Buy it: Amazon * B&N

Initiates of the Blood by Cecilia Tan (18th)

Mira, a dom in New York City, is delighted when Clive, a one-time playmate, turns up at a BDSM party. When a fire breaks out, Mira frees Clive from captivity; they are rescued by a group of magic-workers calling themselves the Circle of Light. Skeptical, Mira must accept that magic is real when a ritual saves Clive’s life and ties his soul to hers.

Erotic play strengthens their bond and deepens their love for each other…a love they share freely with the Circle, save those who must hold themselves apart from the pleasures of the flesh. Mira’s idyll is shattered when the Circle is attacked by the Partisans of Fire, who want control over the Circle’s ancient knowledge.

Set in contemporary New York, Initiates of the Blood combines sex, blood magic, and romance into a stimulating, sensual, satisfying tale.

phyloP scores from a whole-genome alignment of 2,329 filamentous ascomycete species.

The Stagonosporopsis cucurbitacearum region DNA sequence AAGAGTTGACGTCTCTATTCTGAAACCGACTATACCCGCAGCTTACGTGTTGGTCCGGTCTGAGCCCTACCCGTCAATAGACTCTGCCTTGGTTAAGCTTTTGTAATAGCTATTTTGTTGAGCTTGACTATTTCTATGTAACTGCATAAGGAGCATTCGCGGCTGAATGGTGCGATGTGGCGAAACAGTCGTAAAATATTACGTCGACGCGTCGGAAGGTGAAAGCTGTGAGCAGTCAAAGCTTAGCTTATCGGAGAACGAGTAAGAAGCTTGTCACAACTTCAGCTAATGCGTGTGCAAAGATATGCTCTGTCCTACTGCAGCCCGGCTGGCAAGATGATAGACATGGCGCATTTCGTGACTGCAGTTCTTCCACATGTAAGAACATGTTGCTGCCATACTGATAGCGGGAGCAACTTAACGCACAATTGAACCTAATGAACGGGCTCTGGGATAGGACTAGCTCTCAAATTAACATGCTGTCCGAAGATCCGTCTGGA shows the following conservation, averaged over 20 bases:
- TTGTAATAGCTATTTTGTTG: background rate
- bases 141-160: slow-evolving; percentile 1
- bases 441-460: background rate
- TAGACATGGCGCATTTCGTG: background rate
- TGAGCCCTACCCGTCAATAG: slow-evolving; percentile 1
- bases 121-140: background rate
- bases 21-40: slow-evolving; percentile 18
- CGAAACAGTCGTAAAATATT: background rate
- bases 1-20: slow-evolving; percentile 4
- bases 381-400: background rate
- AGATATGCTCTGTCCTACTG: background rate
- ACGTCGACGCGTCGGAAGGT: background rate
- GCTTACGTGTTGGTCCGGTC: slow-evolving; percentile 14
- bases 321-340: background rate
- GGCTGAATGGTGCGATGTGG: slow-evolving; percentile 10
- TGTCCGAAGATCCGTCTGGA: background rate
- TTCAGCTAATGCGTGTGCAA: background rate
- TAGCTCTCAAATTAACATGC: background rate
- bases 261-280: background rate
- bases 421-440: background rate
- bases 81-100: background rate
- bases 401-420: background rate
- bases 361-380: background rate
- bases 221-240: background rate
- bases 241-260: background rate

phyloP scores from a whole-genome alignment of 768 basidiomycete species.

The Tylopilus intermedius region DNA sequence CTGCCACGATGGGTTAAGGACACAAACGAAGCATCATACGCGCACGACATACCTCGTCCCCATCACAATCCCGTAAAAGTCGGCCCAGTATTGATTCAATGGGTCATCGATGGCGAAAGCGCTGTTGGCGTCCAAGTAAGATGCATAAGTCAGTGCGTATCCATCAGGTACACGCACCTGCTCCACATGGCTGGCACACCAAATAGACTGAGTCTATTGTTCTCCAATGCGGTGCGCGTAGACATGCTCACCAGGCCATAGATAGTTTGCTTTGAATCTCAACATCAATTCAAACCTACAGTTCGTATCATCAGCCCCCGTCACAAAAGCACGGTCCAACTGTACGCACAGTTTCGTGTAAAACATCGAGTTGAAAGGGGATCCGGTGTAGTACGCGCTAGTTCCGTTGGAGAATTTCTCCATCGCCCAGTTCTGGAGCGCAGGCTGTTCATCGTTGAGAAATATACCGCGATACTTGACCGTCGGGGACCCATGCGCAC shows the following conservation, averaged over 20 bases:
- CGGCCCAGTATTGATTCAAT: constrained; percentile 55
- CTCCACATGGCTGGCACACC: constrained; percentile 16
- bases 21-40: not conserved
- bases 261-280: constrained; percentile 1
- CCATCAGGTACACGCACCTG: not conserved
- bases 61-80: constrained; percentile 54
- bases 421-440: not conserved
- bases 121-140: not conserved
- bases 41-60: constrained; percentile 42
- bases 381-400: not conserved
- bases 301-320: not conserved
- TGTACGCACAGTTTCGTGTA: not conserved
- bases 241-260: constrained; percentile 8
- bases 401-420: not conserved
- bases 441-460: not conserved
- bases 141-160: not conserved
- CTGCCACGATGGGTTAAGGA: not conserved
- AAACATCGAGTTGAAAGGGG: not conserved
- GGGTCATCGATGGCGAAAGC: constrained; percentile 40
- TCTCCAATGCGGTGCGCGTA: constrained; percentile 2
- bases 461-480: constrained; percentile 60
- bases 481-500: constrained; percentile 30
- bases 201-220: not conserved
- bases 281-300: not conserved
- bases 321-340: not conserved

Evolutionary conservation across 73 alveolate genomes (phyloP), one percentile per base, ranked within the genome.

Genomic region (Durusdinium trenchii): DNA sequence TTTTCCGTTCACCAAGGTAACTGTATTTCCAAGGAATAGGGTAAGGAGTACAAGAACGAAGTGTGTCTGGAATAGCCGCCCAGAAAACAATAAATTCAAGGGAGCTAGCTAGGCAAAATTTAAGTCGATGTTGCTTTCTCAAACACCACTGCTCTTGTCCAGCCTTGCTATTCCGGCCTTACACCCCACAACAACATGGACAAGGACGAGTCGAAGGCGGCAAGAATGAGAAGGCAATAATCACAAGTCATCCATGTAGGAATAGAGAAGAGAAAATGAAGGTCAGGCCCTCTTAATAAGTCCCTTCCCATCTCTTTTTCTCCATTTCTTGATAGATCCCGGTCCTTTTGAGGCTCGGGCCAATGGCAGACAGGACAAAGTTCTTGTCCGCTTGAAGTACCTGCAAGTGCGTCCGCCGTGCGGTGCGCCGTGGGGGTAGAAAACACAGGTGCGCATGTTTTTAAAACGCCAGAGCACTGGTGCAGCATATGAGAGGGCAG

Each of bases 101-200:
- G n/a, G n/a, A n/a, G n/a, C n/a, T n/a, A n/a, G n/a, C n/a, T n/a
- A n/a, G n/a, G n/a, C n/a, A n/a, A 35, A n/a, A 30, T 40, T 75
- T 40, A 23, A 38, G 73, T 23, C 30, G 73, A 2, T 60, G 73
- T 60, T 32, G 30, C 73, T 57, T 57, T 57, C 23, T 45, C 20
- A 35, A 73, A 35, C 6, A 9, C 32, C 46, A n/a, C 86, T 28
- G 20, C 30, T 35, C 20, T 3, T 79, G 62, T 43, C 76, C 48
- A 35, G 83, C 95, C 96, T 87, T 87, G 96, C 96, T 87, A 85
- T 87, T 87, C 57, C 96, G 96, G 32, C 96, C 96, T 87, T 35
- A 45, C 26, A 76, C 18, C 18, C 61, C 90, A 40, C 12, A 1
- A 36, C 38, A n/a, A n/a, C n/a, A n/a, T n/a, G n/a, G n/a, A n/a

Buy it: Indiebound| Powell’s | Chapters/Indigo | Amazon | Google Books | Tor Books

Release by Patrick Ness (19th)

Adam Thorn doesn’t know it yet, but today will change his life.

Between his religious family, a deeply unpleasant ultimatum from his boss, and his own unrequited love for his sort-of ex, Enzo, it seems as though Adam’s life is falling apart.  At least he has two people to keep him sane: his new boyfriend (he does love Linus, doesn’t he?) and his best friend, Angela.

But all day long, old memories and new heartaches come crashing together, throwing Adam’s life into chaos. The bindings of his world are coming untied one by one; yet in spite of everything he has to let go, he may also find freedom in the release.

Buy it: Amazon * B&N * Books of Wonder